Municipal Housing: How Did It All Begin?

5:45 am  |  01.05.2021

If the Americans, with their love of individual cases that started the big events, were to talk about how the idea of social housing began in the United States, they would surely remember Christmas 1889, when Scribner’s Magazine published an article by journalist Yakov Riis entitled “How the Other Half Lives”. The article on New York City slums, the backside of a prosperous city, has long placed the plight of the poor on the political agenda.


Old house in the backyard of Bleecker Street

The idea of combating slums, which Reese planted, has not been realized for quite some time. In the 1920s, the State sought to attract private capital for low-rent housing. However, preferences, including fiscal ones, have not made the industry attractive to developers. The Public Works Administration, created by Franklin Roosevelt to implement his “New Deal”, was able to provide loans to developers to build affordable housing. But it didn’t have the desired effect. 

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Two years later, however, when the Administration had been able to invest in social housing on its own, the situation had improved. The year 1934 can rightly be considered as the date of birth of the social housing program, which lasted for more than half a century.

Old house on Roosevelt Street

The first projects, built in the mid-30s, were distinctly different from the future of Pruitt-Igo and least resembled the Soviet panels. These were two- to three-story brick townhouse complexes surrounded by green areas, social infrastructure, and comfortable layouts – such as Iberville or Lafitte in New Orleans, Techwood Homes in Atlanta, and many others. In the period from 1932 to 1935. 25,000 apartments were built.

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However, the direct involvement of the Federal Government could not continue indefinitely, and in 1937 the Housing Act created the two-tier relationship between the Federal Government and the States in the area of social housing that still exists. The federal budget provides the system with money, in the form of loans or subsidies, and the local housing agencies use the money to build and manage rental houses. At the same time, it was the Housing Act of 1937 that created the problems and conflicts that led to the demolition of the Pruitt-Igo quarter (1972) a quarter of a century later.

Residential complex Iberville, New Orleans

The US has always been a competitive country. And prices are set by the market in a competitive environment. The Housing Act, on the other hand, severely limited the cost of building social housing.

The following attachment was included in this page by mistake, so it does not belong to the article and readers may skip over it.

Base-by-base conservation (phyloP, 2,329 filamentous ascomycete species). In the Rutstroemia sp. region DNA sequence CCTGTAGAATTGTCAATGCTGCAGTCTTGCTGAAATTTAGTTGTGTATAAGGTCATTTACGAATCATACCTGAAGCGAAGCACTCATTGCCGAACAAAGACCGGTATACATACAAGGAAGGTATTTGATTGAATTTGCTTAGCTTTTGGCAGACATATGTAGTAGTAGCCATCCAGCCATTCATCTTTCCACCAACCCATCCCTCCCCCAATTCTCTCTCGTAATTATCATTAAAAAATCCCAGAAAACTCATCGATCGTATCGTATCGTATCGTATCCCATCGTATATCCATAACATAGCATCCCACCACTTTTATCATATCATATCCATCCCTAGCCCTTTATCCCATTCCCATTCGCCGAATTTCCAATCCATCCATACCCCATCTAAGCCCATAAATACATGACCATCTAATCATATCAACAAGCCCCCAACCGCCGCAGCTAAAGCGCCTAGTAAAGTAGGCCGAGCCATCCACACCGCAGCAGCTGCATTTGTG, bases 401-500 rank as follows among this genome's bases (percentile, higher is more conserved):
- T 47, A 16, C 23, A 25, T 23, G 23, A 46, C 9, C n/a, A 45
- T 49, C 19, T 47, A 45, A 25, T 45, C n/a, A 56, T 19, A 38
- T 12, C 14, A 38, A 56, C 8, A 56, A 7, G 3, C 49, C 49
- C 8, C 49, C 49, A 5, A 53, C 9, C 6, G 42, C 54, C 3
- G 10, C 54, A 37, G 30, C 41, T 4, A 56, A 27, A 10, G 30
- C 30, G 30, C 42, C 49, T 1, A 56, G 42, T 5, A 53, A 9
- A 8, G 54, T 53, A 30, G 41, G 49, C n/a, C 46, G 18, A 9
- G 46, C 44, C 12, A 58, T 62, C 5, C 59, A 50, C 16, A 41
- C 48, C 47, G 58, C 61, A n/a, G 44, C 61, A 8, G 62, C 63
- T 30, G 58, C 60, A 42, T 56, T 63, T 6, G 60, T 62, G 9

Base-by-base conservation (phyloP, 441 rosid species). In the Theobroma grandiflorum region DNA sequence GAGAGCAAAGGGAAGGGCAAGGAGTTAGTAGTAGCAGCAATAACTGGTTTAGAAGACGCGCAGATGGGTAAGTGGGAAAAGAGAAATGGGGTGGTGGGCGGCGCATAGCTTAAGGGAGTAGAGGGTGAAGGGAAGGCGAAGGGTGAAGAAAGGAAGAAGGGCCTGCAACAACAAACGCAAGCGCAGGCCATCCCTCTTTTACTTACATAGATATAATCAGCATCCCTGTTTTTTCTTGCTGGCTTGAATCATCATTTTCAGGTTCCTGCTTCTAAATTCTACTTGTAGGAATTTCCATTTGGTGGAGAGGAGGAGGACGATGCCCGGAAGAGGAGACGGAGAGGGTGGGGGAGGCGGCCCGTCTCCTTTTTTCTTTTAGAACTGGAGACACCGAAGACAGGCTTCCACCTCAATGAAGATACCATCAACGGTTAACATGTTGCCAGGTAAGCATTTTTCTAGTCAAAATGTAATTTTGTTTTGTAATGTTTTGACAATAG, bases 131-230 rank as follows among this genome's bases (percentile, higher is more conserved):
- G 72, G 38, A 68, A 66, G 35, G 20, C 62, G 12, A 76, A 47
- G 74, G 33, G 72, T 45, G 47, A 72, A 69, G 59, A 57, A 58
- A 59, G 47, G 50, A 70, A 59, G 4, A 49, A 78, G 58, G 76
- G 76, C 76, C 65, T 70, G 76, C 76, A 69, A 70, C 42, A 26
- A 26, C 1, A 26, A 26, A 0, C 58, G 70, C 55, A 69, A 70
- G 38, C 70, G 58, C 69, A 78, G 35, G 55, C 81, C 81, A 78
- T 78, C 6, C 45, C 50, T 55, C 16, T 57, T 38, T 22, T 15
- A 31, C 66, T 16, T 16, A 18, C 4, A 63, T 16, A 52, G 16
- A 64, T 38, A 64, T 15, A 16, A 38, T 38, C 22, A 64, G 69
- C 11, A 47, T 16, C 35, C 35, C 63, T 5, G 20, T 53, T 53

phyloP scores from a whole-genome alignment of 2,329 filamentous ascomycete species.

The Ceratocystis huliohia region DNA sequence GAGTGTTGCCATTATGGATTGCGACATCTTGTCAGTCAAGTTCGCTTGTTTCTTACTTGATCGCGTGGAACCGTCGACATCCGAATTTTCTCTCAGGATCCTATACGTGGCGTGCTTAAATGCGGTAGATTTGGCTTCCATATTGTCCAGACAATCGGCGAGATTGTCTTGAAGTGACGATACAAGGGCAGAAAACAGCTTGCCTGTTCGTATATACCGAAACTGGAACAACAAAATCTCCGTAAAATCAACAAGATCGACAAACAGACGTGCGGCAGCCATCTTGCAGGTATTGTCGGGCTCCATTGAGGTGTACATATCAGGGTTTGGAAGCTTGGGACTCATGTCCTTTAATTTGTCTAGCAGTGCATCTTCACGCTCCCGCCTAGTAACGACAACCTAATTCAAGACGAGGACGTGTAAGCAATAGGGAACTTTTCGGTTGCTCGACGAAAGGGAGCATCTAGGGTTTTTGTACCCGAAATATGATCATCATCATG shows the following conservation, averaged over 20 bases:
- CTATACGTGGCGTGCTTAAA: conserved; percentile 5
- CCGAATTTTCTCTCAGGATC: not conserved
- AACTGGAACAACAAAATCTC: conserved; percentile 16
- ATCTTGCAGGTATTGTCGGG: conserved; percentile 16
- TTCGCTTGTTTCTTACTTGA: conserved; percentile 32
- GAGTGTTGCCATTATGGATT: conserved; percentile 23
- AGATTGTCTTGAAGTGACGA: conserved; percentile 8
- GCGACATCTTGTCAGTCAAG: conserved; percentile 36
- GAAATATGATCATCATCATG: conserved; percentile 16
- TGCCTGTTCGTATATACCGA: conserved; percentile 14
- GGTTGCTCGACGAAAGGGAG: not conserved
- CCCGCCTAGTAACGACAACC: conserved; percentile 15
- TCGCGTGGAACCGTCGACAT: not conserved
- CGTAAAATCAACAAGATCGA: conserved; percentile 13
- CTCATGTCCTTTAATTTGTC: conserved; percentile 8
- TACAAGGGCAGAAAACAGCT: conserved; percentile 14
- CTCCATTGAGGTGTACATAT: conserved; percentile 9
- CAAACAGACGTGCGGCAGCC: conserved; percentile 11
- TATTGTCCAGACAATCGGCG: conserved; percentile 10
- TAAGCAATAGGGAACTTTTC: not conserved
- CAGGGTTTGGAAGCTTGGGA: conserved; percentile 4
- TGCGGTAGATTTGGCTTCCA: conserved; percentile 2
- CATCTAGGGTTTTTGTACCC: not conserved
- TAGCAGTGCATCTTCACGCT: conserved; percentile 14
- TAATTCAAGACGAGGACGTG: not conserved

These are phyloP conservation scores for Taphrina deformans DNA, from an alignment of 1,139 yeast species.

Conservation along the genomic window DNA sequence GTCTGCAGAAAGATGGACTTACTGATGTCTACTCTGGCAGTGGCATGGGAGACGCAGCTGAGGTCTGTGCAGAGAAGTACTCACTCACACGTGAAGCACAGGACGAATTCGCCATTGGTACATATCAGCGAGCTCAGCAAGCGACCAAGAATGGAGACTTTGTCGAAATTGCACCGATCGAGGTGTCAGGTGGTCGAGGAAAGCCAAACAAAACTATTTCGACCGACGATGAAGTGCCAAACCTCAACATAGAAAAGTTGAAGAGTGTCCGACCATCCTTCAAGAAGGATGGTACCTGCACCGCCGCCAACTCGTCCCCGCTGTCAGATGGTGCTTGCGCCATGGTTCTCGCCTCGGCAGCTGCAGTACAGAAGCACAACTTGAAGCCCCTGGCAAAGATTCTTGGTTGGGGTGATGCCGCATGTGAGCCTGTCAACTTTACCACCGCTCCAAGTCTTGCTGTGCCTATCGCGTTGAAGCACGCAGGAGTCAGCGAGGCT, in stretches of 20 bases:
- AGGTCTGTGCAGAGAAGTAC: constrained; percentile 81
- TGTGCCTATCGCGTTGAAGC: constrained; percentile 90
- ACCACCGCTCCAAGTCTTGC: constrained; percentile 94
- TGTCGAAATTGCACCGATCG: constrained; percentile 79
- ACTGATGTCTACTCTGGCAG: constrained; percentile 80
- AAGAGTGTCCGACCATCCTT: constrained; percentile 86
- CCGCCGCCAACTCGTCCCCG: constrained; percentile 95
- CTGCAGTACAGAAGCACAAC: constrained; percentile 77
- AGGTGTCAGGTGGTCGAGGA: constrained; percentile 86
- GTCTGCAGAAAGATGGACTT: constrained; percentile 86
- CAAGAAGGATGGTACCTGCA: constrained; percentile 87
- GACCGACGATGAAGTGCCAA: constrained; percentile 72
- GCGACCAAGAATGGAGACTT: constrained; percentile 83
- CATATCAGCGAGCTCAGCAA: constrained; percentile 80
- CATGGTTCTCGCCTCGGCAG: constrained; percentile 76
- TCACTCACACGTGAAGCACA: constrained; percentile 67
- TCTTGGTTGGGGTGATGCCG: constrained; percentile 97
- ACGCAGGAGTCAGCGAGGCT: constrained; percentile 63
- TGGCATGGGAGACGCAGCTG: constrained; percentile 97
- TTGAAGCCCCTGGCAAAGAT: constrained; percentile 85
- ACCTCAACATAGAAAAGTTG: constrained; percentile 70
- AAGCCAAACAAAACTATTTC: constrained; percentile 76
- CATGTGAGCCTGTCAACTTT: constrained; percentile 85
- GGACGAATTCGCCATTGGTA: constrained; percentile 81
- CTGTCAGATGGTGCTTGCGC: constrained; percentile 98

In the courtyard of the residential complex Lafitte, New Orleans


But the Housing Act also violated competition rules: it created a new player in the housing market – local housing agencies that do not use market credit, like other developers, but soft funds. Agency loans were provided at a rate that exceeded the refinancing rate (1 percent from 1937 to 1948) by half a percent for up to 60 years.

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In 1969, residents of social housing in Saint Louis went on strike to demand a reduction in rents and an improvement in the quality of services in homes. Congress responded with the Brooks Amendment that rents could not amount to more than 25% of the family’s income. The crisis immediately spread to housing agencies. Congress again comes to the rescue and provides extra funding to the agencies, but these measures no longer save.

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In such circumstances, the destruction of the Pruitt-Igou complex in that most rebellious Saint Louis, three years after the strike, does not seem unexpected or catastrophic. Many projects have suffered this fate already as part of a new program launched by the US government 30 years later – HOPE IV. Local housing agencies now receive funds for the demolition of social houses and the construction of new housing complexes, but already for the mixed-income population.

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The New York City authorities have developed a number of measures to address the housing issue for low-income families and to control homelessness. 

One of them is the granting of tax benefits to construction companies that are willing to provide vacant apartments in their complexes to low-income families. The authorities are also willing to reimburse low-income citizens for rent. However, such compensation would not be available to all. She’ll be played in a lottery, so the poor will have to fight for the chance to improve their housing conditions.

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Under the program, the authorities allocate a number of apartments in one of the city’s most prestigious neighborhoods. The Mayor’s Office stated that the program was intended for low-income families who did not own their own homes (in shelters). However, it does not apply to the so-called homeless – people living on the streets. This vulnerable group needs additional public services. It is expected that when poor people move into social facilities, shelter places will become available. In turn, these places will be made available to the homeless.

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The Government Program provides for the provision of low-income apartments designed for middle-income tenants (about $97,000 per person per year or $125,000 per family per year). This is a comfortable and well-designed dwelling. The city currently has some 200 vacant spaces at this level. They are all located on the Lower East Side (Manhattan) near the city center. The cost of renting a one-room apartment in this area ranges from $1,900 to $2,700.

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